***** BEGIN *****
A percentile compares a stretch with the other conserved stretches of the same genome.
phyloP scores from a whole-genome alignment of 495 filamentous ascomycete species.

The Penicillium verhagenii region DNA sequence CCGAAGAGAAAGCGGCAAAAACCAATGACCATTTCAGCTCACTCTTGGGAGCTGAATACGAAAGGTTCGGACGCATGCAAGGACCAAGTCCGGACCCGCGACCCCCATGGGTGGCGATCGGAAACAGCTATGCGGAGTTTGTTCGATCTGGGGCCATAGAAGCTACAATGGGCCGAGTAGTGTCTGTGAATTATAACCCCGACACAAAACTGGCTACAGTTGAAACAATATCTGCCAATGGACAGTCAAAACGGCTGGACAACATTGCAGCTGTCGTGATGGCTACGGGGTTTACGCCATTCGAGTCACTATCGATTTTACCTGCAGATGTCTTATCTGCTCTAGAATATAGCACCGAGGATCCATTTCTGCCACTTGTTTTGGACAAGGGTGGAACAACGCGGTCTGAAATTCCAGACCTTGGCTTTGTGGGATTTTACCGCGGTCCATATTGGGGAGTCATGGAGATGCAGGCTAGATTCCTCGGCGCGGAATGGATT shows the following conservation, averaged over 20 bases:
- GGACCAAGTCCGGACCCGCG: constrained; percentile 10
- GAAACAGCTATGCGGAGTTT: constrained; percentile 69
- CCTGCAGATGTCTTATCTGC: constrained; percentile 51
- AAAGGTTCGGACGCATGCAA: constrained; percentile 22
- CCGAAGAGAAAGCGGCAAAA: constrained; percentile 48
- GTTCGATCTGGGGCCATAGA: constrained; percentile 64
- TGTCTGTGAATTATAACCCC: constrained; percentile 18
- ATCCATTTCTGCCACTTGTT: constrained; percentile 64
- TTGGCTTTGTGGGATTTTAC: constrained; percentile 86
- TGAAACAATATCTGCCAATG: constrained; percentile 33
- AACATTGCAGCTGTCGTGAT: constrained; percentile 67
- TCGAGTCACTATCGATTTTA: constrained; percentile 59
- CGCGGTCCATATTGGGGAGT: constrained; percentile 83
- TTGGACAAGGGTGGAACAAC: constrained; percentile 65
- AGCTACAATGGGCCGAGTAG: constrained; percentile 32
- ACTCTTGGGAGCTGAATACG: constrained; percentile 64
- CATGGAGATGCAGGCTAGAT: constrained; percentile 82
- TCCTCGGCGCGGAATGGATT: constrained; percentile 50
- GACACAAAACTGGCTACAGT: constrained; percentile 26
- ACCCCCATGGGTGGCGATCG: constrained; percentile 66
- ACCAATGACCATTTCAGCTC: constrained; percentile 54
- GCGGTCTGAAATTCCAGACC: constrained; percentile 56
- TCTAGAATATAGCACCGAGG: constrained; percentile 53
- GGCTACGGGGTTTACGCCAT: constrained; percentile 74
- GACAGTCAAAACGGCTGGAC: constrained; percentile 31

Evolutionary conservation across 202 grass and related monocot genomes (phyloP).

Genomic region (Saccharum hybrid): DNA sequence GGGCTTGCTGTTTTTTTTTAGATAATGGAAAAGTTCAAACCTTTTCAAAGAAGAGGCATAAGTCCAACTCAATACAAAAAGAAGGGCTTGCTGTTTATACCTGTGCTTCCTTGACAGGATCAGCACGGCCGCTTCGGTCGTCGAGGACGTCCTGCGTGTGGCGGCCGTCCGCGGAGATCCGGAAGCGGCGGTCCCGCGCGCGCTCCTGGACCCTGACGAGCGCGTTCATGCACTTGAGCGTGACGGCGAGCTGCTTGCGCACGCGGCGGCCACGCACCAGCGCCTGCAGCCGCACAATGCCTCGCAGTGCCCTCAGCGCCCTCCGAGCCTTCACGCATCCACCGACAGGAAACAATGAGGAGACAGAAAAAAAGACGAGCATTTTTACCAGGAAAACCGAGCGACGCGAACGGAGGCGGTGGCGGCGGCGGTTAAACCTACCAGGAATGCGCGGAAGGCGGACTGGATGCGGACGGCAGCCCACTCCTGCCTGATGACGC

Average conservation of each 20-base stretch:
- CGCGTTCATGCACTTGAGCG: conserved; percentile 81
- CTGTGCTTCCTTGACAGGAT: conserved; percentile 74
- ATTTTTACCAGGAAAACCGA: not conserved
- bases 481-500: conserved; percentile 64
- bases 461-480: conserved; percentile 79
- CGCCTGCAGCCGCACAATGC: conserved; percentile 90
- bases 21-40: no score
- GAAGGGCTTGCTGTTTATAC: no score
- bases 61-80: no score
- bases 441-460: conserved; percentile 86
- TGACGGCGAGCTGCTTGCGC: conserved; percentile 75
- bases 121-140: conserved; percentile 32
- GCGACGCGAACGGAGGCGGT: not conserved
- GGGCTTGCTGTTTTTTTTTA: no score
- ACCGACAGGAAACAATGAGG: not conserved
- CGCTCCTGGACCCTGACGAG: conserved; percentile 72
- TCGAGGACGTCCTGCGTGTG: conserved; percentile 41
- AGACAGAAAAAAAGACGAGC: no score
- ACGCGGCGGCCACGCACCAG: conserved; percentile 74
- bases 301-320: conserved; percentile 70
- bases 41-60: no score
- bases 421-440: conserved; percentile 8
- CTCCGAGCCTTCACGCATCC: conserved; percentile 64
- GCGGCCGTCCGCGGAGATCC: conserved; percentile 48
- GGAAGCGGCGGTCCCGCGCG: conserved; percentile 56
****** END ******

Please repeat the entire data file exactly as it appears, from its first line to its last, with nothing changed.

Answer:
A percentile compares a stretch with the other conserved stretches of the same genome.
phyloP scores from a whole-genome alignment of 495 filamentous ascomycete species.

The Penicillium verhagenii region DNA sequence CCGAAGAGAAAGCGGCAAAAACCAATGACCATTTCAGCTCACTCTTGGGAGCTGAATACGAAAGGTTCGGACGCATGCAAGGACCAAGTCCGGACCCGCGACCCCCATGGGTGGCGATCGGAAACAGCTATGCGGAGTTTGTTCGATCTGGGGCCATAGAAGCTACAATGGGCCGAGTAGTGTCTGTGAATTATAACCCCGACACAAAACTGGCTACAGTTGAAACAATATCTGCCAATGGACAGTCAAAACGGCTGGACAACATTGCAGCTGTCGTGATGGCTACGGGGTTTACGCCATTCGAGTCACTATCGATTTTACCTGCAGATGTCTTATCTGCTCTAGAATATAGCACCGAGGATCCATTTCTGCCACTTGTTTTGGACAAGGGTGGAACAACGCGGTCTGAAATTCCAGACCTTGGCTTTGTGGGATTTTACCGCGGTCCATATTGGGGAGTCATGGAGATGCAGGCTAGATTCCTCGGCGCGGAATGGATT shows the following conservation, averaged over 20 bases:
- GGACCAAGTCCGGACCCGCG: constrained; percentile 10
- GAAACAGCTATGCGGAGTTT: constrained; percentile 69
- CCTGCAGATGTCTTATCTGC: constrained; percentile 51
- AAAGGTTCGGACGCATGCAA: constrained; percentile 22
- CCGAAGAGAAAGCGGCAAAA: constrained; percentile 48
- GTTCGATCTGGGGCCATAGA: constrained; percentile 64
- TGTCTGTGAATTATAACCCC: constrained; percentile 18
- ATCCATTTCTGCCACTTGTT: constrained; percentile 64
- TTGGCTTTGTGGGATTTTAC: constrained; percentile 86
- TGAAACAATATCTGCCAATG: constrained; percentile 33
- AACATTGCAGCTGTCGTGAT: constrained; percentile 67
- TCGAGTCACTATCGATTTTA: constrained; percentile 59
- CGCGGTCCATATTGGGGAGT: constrained; percentile 83
- TTGGACAAGGGTGGAACAAC: constrained; percentile 65
- AGCTACAATGGGCCGAGTAG: constrained; percentile 32
- ACTCTTGGGAGCTGAATACG: constrained; percentile 64
- CATGGAGATGCAGGCTAGAT: constrained; percentile 82
- TCCTCGGCGCGGAATGGATT: constrained; percentile 50
- GACACAAAACTGGCTACAGT: constrained; percentile 26
- ACCCCCATGGGTGGCGATCG: constrained; percentile 66
- ACCAATGACCATTTCAGCTC: constrained; percentile 54
- GCGGTCTGAAATTCCAGACC: constrained; percentile 56
- TCTAGAATATAGCACCGAGG: constrained; percentile 53
- GGCTACGGGGTTTACGCCAT: constrained; percentile 74
- GACAGTCAAAACGGCTGGAC: constrained; percentile 31

Evolutionary conservation across 202 grass and related monocot genomes (phyloP).

Genomic region (Saccharum hybrid): DNA sequence GGGCTTGCTGTTTTTTTTTAGATAATGGAAAAGTTCAAACCTTTTCAAAGAAGAGGCATAAGTCCAACTCAATACAAAAAGAAGGGCTTGCTGTTTATACCTGTGCTTCCTTGACAGGATCAGCACGGCCGCTTCGGTCGTCGAGGACGTCCTGCGTGTGGCGGCCGTCCGCGGAGATCCGGAAGCGGCGGTCCCGCGCGCGCTCCTGGACCCTGACGAGCGCGTTCATGCACTTGAGCGTGACGGCGAGCTGCTTGCGCACGCGGCGGCCACGCACCAGCGCCTGCAGCCGCACAATGCCTCGCAGTGCCCTCAGCGCCCTCCGAGCCTTCACGCATCCACCGACAGGAAACAATGAGGAGACAGAAAAAAAGACGAGCATTTTTACCAGGAAAACCGAGCGACGCGAACGGAGGCGGTGGCGGCGGCGGTTAAACCTACCAGGAATGCGCGGAAGGCGGACTGGATGCGGACGGCAGCCCACTCCTGCCTGATGACGC

Average conservation of each 20-base stretch:
- CGCGTTCATGCACTTGAGCG: conserved; percentile 81
- CTGTGCTTCCTTGACAGGAT: conserved; percentile 74
- ATTTTTACCAGGAAAACCGA: not conserved
- bases 481-500: conserved; percentile 64
- bases 461-480: conserved; percentile 79
- CGCCTGCAGCCGCACAATGC: conserved; percentile 90
- bases 21-40: no score
- GAAGGGCTTGCTGTTTATAC: no score
- bases 61-80: no score
- bases 441-460: conserved; percentile 86
- TGACGGCGAGCTGCTTGCGC: conserved; percentile 75
- bases 121-140: conserved; percentile 32
- GCGACGCGAACGGAGGCGGT: not conserved
- GGGCTTGCTGTTTTTTTTTA: no score
- ACCGACAGGAAACAATGAGG: not conserved
- CGCTCCTGGACCCTGACGAG: conserved; percentile 72
- TCGAGGACGTCCTGCGTGTG: conserved; percentile 41
- AGACAGAAAAAAAGACGAGC: no score
- ACGCGGCGGCCACGCACCAG: conserved; percentile 74
- bases 301-320: conserved; percentile 70
- bases 41-60: no score
- bases 421-440: conserved; percentile 8
- CTCCGAGCCTTCACGCATCC: conserved; percentile 64
- GCGGCCGTCCGCGGAGATCC: conserved; percentile 48
- GGAAGCGGCGGTCCCGCGCG: conserved; percentile 56